“What can we do to help overcome resentments?”
There is an old Zen story about two monks who meet up with a woman in their travels, and one of the monks helps her across a river, even though they are not supposed to touch females. Later that night, one of the two monks suddenly bursts into anger at the other one, exclaiming that he should not have carried the woman across the river. The monk replied: “Perhaps I shouldn’t have….but you are still carrying her.”
This is resentment: hanging onto anger. You can imagine that the monk was astonished by his friend who had carried the woman, and he stewed about it all day long. Resentment is self-torture. Perhaps the anger is justified, or perhaps it is not–it really makes no difference. The mental torment of carrying it with you all day is unnecessary.
Recovery literature emphasizes that resentment “is the number one offender.” It destroys more alcoholics than anything else, even if they don’t happen to pick up a drink over it. They will still be miserable if they are carrying anger around with them. It is one thing to say that we need to let go of our anger, but doing so in practice is another thing entirely.
Anger is inevitable
The goal is not to live a life without encountering any anger. This is simply not realistic. There are going to be times when we get upset, and there will be plenty of times when this anger is directed towards other people–including those that we are close to. Accept the fact that you will have anger to deal with.
Raise your awareness
The first step in dealing with resentments is to raise your awareness level high enough so that you are consciously aware of the anger. Many people have become accustomed to being angry, and they don’t necessarily realize that they are harboring resentments towards others. These people will stay at a disadvantage until they can raise themselves up to a level of self-awareness that allows them to see what they are doing to themselves. You have to be aware of your anger before you can do anything to remedy it. You can read more about deliberately raising your level of awarenessright here.
Cool off before you communicate
Once you are living with this increased level of awareness, you’ll probably notice rather quickly when your anger flares up. If you are in a confrontation with another person when this happens, this might not be the best time to deal with the anger. You might want to walk away from the situation so that you can cool down a bit and give yourself some time to process things. The idea behind all this is that you are going to go back to this person that you are angry with and talk it out. Before you can do that, though, you need to give yourself (and probably the other person as well) some time to calm down. One way to do this is to meditate.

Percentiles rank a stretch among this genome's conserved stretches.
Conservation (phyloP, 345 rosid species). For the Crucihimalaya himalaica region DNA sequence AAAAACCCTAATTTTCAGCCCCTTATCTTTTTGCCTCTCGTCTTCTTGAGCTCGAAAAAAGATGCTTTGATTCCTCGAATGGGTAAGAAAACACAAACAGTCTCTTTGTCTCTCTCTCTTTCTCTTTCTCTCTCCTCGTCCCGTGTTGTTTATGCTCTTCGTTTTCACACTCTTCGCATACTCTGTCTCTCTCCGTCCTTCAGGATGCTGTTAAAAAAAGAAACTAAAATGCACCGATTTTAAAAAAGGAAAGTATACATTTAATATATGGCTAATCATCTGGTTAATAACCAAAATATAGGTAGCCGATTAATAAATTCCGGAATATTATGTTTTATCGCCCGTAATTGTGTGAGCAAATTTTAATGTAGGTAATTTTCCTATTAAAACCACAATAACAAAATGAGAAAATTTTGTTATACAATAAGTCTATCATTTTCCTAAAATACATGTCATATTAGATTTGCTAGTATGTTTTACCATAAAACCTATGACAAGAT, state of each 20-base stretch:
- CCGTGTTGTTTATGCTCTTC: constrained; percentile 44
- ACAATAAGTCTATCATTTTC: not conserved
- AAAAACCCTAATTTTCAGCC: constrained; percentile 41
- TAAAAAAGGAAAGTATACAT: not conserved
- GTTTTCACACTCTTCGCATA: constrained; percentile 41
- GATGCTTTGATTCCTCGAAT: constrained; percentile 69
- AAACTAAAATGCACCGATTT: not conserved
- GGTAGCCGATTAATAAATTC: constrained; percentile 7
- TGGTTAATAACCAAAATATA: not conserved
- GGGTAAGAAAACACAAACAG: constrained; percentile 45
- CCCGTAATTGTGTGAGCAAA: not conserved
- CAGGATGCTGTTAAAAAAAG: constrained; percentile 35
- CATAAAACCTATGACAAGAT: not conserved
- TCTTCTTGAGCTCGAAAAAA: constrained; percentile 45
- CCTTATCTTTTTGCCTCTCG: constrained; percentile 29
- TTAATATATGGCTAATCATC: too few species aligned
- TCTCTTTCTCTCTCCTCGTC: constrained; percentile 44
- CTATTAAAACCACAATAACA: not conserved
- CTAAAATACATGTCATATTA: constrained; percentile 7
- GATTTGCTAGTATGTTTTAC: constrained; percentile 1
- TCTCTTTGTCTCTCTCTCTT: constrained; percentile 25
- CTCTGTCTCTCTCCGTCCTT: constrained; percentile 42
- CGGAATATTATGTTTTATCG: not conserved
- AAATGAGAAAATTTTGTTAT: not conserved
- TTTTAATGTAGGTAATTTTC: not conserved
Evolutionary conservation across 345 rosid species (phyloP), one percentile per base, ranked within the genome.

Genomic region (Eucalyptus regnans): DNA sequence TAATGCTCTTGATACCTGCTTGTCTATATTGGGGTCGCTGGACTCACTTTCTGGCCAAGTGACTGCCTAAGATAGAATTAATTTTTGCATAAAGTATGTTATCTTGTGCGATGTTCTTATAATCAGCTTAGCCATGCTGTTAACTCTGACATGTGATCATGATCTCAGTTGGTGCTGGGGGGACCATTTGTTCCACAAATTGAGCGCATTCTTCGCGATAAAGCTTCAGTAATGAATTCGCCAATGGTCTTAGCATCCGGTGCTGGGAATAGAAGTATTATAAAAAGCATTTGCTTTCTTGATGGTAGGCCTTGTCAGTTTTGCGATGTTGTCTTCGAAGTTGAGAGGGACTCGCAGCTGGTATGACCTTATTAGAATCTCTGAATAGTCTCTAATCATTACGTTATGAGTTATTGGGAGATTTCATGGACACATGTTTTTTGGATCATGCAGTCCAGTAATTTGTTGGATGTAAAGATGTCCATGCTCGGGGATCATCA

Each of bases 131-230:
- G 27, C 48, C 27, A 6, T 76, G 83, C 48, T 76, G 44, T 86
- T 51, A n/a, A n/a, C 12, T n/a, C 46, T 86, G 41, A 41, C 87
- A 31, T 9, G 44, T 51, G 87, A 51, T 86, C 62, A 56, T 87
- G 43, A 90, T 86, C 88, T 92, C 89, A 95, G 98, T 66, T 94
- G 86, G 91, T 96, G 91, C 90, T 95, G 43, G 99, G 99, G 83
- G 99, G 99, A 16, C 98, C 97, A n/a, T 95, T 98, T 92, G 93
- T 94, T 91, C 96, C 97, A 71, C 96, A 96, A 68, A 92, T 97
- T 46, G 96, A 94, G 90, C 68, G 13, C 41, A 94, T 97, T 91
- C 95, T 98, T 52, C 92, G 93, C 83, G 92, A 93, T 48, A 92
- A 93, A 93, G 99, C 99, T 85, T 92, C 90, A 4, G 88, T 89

Identify the emotions beneath the anger
Before you can talk it out, you need to dismantle the anger you’re feeling. Anger is a secondary emotion–it never arises by itself. It is masking another emotion beneath it–namely fear or hurt. You need to identify which emotion the anger is covering up. If it is fear, identify exactly why something scared or threatened you. When you go back to talk about it, you’re going to tell the other person exactly what they said or did that either hurt or scared you. Examples:
“I felt hurt when you said that I should lose some weight.”
“I felt scared when you told me that you were leaving town for six months.”
Do not confuse feelings with your opinions
Notice that there is a difference between feelings and your opinions. Make sure you are using feelings, such as sad or mad or glad or scared. If you say something like “I feel like you just …..” then that is NOT a feeling. You are giving an opinion and probably furthering a negative argument at that point. Make sure that you are communicating real feelings–especially the ones that caused the anger in the first place. Communicating those underlying feelings to the person who caused them is the key to overcoming resentment.
Forgiveness: A key to overcoming resentments
There are times when we have been genuinely wronged through no fault of our own and we are clearly a victim. In cases like this, it is tempting to say that our resentment is justified. However, there is no place for a “justified” resentment in an alcoholic’s life, because it will consume them just as much as an “unjustified” resentment. The anger is poisonous either way. If we were truly a victim, then we need to practice forgiveness.
True forgiveness will allow us to let go of the anger and move on with our lives. Forgiveness grants us a new freedom.
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